In the autumn of 1991 Dave Robinson’s lawn became a boatbuilder’s yard. Cyril had started to build a cogboat, helped by Charlie and Peter. He made and set up an oak stempost, keel and transom (with removable shaping frames), upside down on the grass.
A large stack of larch planks were delivered, Cyril made a steam chest to help bend the planks to shape (from which a small grey cat had to be turfed out before each use). The planks were chosen, measured, cut and planed in mirrored pairs, then steamed until pliant. Once ready there would be a great rush by all three of them to clamp a plank in place ready for “nailing” which actually meant knocking square copper nails through pre-drilled holes, slipping a copper washer or “rove” over the point, cutting off the end of the nail and hammering it flat over the rove, rivet-like, holding the nail head in place with a “dolly”.
Each overlapping plank is riveted to the previous one at three to four inch intervals and nailed to the stempost and transom at each end, this is known as clinker-building.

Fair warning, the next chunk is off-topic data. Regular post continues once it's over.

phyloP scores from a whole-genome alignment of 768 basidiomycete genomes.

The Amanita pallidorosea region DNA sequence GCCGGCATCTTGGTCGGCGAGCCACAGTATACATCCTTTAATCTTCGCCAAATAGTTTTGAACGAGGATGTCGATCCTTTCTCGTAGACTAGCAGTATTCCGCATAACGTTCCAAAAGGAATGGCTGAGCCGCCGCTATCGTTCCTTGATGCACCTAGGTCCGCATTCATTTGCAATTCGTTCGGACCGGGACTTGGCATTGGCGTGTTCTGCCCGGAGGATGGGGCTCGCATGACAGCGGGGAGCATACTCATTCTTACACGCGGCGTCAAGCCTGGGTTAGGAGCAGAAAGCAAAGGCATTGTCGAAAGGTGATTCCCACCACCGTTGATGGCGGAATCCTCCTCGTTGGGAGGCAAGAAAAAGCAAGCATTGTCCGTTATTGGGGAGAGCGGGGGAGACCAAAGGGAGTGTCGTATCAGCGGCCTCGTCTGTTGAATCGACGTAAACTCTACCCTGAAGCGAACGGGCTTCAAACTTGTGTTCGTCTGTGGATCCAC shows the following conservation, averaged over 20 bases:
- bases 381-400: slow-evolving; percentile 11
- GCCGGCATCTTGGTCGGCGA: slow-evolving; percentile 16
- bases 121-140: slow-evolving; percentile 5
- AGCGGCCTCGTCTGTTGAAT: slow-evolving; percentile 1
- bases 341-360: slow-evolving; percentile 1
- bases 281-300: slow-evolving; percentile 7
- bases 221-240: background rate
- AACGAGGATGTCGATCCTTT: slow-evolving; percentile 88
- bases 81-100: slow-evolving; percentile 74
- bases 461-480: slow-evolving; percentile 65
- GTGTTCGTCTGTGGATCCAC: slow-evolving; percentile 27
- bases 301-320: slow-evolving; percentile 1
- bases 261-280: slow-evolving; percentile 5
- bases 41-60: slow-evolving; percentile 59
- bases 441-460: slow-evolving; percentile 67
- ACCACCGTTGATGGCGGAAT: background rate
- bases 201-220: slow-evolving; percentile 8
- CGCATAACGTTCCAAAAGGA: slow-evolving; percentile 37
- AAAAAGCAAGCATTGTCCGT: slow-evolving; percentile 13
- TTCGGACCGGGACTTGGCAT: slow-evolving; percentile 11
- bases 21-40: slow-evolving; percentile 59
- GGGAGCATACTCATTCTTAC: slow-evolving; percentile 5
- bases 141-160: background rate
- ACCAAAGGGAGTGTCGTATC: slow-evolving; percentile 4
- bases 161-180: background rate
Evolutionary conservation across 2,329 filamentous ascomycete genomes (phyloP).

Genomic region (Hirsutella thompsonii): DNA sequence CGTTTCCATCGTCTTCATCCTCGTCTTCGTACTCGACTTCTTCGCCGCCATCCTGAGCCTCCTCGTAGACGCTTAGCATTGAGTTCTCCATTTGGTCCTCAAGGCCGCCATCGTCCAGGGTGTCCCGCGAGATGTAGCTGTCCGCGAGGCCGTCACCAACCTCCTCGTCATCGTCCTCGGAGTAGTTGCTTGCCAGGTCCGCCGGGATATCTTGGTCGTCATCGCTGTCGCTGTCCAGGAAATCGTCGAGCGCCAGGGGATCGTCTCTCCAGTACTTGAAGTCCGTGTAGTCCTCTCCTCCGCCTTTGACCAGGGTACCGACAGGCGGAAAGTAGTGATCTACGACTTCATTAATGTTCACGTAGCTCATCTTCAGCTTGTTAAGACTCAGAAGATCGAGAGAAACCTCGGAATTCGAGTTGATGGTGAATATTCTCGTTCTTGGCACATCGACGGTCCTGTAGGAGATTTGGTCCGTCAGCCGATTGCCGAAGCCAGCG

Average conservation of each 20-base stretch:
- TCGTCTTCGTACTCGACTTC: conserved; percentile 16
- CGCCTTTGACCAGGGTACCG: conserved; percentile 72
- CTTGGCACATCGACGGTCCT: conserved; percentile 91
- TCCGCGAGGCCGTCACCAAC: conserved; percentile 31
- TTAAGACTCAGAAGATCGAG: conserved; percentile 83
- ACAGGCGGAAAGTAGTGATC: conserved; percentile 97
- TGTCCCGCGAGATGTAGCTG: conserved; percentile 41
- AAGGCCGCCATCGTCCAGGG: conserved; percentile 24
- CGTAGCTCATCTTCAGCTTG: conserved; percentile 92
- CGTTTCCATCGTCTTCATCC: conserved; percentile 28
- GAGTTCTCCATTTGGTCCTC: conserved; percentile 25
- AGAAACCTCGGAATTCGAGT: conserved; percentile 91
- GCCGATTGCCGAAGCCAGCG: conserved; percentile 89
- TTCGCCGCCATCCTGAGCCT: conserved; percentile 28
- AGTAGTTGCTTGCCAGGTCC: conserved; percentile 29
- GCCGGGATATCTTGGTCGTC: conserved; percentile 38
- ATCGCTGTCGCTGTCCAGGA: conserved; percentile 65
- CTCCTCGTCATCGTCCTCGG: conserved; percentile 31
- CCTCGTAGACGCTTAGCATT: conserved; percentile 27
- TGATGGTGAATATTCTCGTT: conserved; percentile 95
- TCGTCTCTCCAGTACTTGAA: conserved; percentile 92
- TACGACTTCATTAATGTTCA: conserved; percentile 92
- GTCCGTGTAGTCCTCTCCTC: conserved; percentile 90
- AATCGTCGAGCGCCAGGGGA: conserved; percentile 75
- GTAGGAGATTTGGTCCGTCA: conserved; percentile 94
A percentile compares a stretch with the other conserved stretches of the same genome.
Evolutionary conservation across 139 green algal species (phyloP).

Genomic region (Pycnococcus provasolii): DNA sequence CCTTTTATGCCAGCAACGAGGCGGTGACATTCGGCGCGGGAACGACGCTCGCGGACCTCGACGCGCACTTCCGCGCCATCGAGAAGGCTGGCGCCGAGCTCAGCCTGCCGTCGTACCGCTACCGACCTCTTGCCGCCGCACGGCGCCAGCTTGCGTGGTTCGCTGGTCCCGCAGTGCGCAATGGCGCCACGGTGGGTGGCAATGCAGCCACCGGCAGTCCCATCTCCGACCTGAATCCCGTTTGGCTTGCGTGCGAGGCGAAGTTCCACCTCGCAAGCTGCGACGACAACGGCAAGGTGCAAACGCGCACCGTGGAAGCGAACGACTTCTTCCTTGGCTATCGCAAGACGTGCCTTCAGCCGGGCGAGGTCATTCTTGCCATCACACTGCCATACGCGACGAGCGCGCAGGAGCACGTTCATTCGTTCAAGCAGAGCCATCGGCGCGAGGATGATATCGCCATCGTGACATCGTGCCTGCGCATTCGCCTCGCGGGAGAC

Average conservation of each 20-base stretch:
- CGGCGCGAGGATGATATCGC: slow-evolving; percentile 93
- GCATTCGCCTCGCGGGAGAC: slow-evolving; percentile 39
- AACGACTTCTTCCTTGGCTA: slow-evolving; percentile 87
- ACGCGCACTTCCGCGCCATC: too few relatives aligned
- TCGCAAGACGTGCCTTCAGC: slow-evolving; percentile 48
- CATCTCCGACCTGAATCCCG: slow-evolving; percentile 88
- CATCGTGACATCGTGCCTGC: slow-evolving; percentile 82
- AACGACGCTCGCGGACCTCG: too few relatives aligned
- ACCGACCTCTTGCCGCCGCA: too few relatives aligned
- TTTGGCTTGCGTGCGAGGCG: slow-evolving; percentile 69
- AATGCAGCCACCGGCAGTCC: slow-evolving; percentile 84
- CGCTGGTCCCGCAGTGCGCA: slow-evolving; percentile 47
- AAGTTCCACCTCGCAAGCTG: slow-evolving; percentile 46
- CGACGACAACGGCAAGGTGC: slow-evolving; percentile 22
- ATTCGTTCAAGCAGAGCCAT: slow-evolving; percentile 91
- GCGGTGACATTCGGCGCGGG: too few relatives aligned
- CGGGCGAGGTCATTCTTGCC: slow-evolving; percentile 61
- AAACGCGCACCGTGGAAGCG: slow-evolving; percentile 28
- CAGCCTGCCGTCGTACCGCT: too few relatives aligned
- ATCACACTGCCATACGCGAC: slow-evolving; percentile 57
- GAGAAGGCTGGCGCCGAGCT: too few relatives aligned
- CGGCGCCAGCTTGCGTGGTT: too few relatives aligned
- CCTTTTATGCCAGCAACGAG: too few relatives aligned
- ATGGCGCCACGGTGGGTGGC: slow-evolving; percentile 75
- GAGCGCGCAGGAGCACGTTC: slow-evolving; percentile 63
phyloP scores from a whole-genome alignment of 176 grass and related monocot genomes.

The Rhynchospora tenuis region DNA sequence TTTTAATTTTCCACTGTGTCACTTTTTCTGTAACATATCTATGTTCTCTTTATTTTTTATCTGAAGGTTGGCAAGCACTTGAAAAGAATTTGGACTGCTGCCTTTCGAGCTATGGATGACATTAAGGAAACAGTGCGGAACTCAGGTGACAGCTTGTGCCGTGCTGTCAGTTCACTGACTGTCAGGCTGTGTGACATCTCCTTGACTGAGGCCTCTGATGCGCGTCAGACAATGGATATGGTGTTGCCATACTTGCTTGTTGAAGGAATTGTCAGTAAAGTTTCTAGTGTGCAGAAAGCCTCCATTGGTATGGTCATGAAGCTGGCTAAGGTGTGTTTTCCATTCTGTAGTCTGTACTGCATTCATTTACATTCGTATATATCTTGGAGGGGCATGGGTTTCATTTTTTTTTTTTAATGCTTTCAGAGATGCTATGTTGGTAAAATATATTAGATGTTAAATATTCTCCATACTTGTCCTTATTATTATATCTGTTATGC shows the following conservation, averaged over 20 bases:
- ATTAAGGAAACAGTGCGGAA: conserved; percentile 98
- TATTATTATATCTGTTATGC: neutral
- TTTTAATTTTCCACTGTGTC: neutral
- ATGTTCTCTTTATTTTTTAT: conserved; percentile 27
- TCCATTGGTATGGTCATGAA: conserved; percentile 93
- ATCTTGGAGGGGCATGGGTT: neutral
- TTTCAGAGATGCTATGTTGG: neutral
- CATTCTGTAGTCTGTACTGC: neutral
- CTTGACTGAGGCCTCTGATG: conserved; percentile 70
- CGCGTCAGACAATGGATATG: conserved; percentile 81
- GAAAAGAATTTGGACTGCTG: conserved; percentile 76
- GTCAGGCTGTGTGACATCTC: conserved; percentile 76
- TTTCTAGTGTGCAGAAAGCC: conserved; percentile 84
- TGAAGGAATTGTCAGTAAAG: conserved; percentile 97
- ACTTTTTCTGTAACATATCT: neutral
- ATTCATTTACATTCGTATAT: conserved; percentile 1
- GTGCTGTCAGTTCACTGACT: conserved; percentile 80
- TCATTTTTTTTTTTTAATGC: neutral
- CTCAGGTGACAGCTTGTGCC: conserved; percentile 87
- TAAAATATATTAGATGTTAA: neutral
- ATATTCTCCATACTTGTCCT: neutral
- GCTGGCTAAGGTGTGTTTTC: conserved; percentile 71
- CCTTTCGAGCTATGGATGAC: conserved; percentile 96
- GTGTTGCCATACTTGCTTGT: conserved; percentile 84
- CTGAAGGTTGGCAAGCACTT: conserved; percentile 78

When the planking was completed the shell was turned the right-way-up and a few oak ribs were steamed and fitted before carrying it across the road and derricking it aboard Amy Howson.
In the hold, set on its keel on the keelson, and chocked upright. The interior was black varnished ready for the remainder of the ribs, knees and other strengthening pieces to be fitted, followed by thwarts (seat boards), bottom planks (duck boards) and a semi-circular notch to the top middle of the transom for the all important sculling oar. Charlie painted the cogboat in traditional colours to finish it off. Then on Tuesday 25 February Cyril and Charlie derricked it out of the hold and lowered it into the water. Cyril was cajoled by the gathering spectators, into climbing down into the cogboat and sculling up the haven and back.